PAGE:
Importing Pharmaceutical Products into the Georgian Market: An Overview

Issue 2, 2010, April-May,  Magazine   

Natalia Babakishvili and Anna Tabidze, Lawyers MKD,analyzes the new legislation and regulation of imports of pharmaceutical products. 

Over the past several months, the Georgian government has amended the country’s laws regulating pharmaceutical products and sales. There are many reasons for the changes, including the government’s stated policy to insure an open market for competition, simplifying imports of high quality products and reducing market prices.

Simplified Admission to the Georgian Market
According to Georgian legislation, pharmaceutical products must be registered with the Departmental Registry at the Agency of State Regulation of Medical Activities at the Ministry of Labor, Health and Social Protection of Georgia (the Agency) before they can be sold in the country.

The new laws regulating pharmaceutical products imported and sold in Georgia attempt to simplify the registration process for new kinds of medicine entering the market. The new legislation allows for importers or pharmaceutical manufacturers to register their products based on two types of “recognition”: prior recognition by an accepted international partner or national recognition.

State Registration Based on Prior Approval
Brand name or generic pharmaceutical products can be registered in Georgia based on their acceptance by a pre-approved intergovernmental pharmaceutical regulatory body or the regulatory body of foreign country.

The list of the accepted regulatory bodies includes the European Medicines Agency (EMEA) and the regulatory bodies of various European countries, as well as that of the United States of America, Japan, Australia and New Zealand.

According to the government, utilizing the experience of approved, foreign regulation bodies will simplify the registration process and facilitate the entry of pharmaceuticals that are recognized by various developed states.

Another important aspect of the new legislation is that it does not limit either the type of importing party or the purpose of the import. For the sake of the recognition procedure, the interested party may be any natural or legal person wishing to register/admit certain pharmaceutical products into the market, notwithstanding the aim of the import.

The list of documents to be submitted for a first time import is the application, documented evidence of payment of the registration fee (500 lari), and a number of documents including:

  • the original instructions and an authorized Georgian translation thereof;
  • form, dosing  and  original/electronic  label  sample  of  the  pharmaceutical  product  as  well  as  reference  standard  for  two  tests  or active substance of the respective pharmaceutical product; 
  • the  period  of admission  of  the pharmaceutical  product  into the respective market by an intergovernmental regulatory body for pharmaceutical products or a regulatory body of foreign countries;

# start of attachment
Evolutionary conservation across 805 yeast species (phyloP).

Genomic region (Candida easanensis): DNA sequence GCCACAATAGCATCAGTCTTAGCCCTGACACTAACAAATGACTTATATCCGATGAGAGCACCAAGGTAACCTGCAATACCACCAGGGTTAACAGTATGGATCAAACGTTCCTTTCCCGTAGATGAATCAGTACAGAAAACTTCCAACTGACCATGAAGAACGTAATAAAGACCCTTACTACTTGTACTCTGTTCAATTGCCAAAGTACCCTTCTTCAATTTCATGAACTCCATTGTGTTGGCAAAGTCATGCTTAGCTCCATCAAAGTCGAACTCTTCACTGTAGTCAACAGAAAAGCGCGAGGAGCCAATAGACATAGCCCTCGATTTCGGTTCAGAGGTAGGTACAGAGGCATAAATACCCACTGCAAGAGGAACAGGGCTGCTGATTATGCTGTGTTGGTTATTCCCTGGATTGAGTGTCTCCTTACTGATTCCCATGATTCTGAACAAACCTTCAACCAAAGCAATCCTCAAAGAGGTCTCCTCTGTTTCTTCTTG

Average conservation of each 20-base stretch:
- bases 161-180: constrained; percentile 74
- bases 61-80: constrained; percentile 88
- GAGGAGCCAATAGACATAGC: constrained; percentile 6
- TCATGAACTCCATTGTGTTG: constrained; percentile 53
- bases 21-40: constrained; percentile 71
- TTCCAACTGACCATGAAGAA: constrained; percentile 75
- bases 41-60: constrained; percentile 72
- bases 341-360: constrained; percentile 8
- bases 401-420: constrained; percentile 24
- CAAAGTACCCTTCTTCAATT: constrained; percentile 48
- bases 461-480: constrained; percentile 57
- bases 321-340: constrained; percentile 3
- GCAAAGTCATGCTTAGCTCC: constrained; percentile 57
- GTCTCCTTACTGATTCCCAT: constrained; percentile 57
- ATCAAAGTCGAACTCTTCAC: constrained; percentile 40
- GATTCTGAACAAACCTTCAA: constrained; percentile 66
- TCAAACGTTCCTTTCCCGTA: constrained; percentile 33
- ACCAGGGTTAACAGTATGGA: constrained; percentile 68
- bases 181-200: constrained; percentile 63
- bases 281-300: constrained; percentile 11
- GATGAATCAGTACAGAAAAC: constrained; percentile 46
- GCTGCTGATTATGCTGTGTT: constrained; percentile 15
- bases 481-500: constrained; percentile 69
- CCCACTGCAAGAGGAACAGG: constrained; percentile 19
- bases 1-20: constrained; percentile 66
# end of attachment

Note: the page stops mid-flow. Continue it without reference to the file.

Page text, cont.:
• the unique (authorization) number of admission of the pharmaceutical product into the respective market;
  • a certificate  of the pharmaceutical product issued by an intergovernmental regulatory body for pharmaceutical products or a regulatory body of foreign countries or other equivalent document;  
  • any test methods which may be printed out from a public source (pharmacopoeia) along with the reference to such source;
  • a sample of the pharmaceutical product – two standard packages or the quantity required for two tests.

To further simplify the procedure, the legislation of Georgia allows for homology identification documents in several languages: Georgian, English or Russian.

Once the documents have been submitted, the Agency reviews them and registers the information concerning the pharmaceutical product with the Departmental Registry within seven business days.

State Registration through National Regime
The second type of registration is known as national recognition.

This procedure was created for pharmaceutical manufacturers or trade license holders. To register, the party concerned must submit an application, proof of payment of the registration fee - 2,500 lari for a brand name pharmaceutical product and 500 lari for generic pharmaceutical product - and registration documents consisting of administrative and scientific and technical information to the Agency.

The administrative documents should be filed in Georgian whereas the scientific and technical documents may be submitted in Georgian, English or Russian. They may be filed electronically, as well.

Once the documents are submitted, the Agency must review them within 14 days.

If the documents are in order, the Agency will conduct a scientific and technical examination of the product to establish its standardization, quality, safety as well and therapeutic worth.

The Agency has two months to deliberate the product’s registration. Once approved, the Agency must issue a document allowing the admission of the pharmaceutical product into the Georgian market within ten days.

The Agency registers the pharmaceutical product with the Departmental Registry upon completion of these procedures. The registration is valid for five years.  


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